Android vs iOS, iOS vs Android- it’s a battle of the ages… Well at least until one of them gets usurped by some other new mobile OS that is shinier and better. Failing that, there’s a possibility that they may not be needed in the future at all. If there’s an increase in the uptake of wearables, mobile phones may disappear all together… But I digress.
Windows phone/mobile/whatever you want to call it and Blackberry have both faded into the background, despite their companies best efforts to keep them relevant. So we're left with two juggernauts from Google and Apple, which we put head to head in a momentous battle in Episode 5 of our podcast.
I am an Android user, so while I will try to write this without any bias, I can't promise that it won't sneak in anywhere.
The mantle of the best mobile operating system seemed to change from year to year in the early days. I won't bore you with explaining the history of the debate, that's what Google is for. Right now, as much as it pains me to say it, it doesn't seem so quite as clear cut.
In the podcast, we touch on usability. Arguments can be made that Android is not as 'user-friendly' as iOS. But I do not believe this to be necessarily true. iOS is simple in operation; one button that takes you home to your apps, if you ever want to get out of something. This simplicity makes it easy to learn and probably makes teaching a young child or elderly (not so tech savvy) relative relatively painless. Android has two extra buttons on top of the home button; 'back' and 'recent apps'. Mastering these should make Android easier to navigate once familiar but I can understand why when first using a device it could be daunting to have to memorise all the functions.
Hardware is where Android falls down but it is improving slowly. The limited amount of iOS devices, coupled with the fact that Apple makes them all, means that iOS users (I would argue) have a more stable and bug-free experience (at least when it comes to apps). Developer's lives are also made easier as I think it is possible to own all of the devices in-house to perform testing on. Android has, as of writing this, 11,545 devices of which a developer could choose to support. Granted, some of these are on some old Android OS versions that are in very limited use but, regardless, there is still a fragmentation problem on the platform. This makes it incredibly hard for developers to test and support. There are also many manufacturers of Android devices, all with their own implementations of the Android OS, which muddies the waters and increases support issues.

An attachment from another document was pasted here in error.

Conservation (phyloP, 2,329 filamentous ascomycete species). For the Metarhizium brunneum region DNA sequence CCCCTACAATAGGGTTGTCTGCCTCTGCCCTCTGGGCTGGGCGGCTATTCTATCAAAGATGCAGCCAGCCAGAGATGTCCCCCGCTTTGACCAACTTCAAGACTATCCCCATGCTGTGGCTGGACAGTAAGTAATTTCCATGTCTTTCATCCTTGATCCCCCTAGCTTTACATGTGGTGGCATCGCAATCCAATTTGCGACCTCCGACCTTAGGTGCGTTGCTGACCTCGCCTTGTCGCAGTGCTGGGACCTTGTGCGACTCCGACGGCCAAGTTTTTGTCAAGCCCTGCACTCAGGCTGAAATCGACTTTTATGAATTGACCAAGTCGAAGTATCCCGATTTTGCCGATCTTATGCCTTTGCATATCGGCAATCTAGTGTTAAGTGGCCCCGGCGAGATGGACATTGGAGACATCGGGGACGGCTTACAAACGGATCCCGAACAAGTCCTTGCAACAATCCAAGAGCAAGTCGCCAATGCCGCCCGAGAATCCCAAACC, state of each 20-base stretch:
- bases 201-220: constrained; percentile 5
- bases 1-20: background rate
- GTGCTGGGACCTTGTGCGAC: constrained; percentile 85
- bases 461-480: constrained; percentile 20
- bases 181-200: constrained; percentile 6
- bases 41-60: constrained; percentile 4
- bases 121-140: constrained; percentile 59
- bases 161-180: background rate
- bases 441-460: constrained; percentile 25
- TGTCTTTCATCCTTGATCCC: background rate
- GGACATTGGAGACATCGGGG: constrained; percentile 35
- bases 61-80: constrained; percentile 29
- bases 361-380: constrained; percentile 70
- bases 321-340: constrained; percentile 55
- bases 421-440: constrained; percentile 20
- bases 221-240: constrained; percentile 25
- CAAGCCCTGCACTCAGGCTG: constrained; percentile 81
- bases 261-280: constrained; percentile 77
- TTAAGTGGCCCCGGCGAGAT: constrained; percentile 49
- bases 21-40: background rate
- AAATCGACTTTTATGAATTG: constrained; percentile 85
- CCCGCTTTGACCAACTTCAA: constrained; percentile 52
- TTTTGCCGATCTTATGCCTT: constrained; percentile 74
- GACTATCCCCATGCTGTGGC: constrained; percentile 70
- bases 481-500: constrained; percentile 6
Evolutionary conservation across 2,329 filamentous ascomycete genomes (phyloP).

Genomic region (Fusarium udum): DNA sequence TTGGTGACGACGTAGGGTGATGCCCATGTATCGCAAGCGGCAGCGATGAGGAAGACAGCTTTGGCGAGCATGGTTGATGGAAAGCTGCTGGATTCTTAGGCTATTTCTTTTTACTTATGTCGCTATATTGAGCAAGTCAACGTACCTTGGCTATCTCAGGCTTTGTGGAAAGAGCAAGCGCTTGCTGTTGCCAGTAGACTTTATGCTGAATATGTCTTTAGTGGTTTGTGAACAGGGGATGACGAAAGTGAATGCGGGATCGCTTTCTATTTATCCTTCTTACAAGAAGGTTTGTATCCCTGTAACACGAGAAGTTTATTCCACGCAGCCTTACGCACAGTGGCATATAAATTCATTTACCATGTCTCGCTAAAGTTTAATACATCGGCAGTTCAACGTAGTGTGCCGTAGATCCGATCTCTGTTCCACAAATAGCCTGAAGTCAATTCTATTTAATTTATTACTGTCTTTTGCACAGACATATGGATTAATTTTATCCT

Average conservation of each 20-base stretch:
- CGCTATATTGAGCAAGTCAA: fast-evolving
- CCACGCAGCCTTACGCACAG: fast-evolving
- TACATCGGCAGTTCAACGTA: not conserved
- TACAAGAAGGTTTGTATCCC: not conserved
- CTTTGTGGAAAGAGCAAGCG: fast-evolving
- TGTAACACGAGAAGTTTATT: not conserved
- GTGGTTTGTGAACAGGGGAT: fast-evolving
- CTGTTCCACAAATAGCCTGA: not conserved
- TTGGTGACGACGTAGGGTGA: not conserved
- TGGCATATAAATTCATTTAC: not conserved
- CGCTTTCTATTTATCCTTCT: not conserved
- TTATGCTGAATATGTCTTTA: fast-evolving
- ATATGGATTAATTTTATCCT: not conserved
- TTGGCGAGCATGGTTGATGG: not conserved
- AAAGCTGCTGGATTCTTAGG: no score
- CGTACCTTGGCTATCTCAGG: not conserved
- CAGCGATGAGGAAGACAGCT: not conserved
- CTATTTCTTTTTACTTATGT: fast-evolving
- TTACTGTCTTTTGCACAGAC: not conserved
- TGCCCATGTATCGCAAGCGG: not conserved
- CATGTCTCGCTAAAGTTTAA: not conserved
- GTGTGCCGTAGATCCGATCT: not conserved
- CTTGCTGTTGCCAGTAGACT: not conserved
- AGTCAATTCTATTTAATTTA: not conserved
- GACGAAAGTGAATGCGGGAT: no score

The software is where I think Android shines compared to iOS. AS we mention in the podcast, everything on Android is just an app which allows for customisability for each user. For example, if I want my launcher (the thing that organises your screens when you launch your phone etc) I can get one from the Google Play Store. This cannot be done on iOS. The software looks the same on each device. This does come back around to how easy it is to use, but I would also argue that it makes it boring.
Design wise, both iOS and Android seem to be doing well. iOS has flat design and seems to have done away with Skeuomorphism (e.g. a calculator app looking like a calculator). Android now finally has some consistency with Material Design which is also flat but with a z-axis so there are some shadows to denote depth (think different sized pieces of paper placed on top of one another). My only concern with Material Design is that apps could possibly start to look a bit boring but overall it's a good thing. We actually covered a lot of this in our first podcast episode, so if this interests you- go and have a listen!
So which one wins?
As you can see, it's really hard to pick which one is better considering they both are doing pretty well and both have foibles. I'm not going to give you my answer or ‘our answer’ here. I guess that's where our podcast comes in right? Why not give it a listen and find out our verdict?
Written by Mike Scamell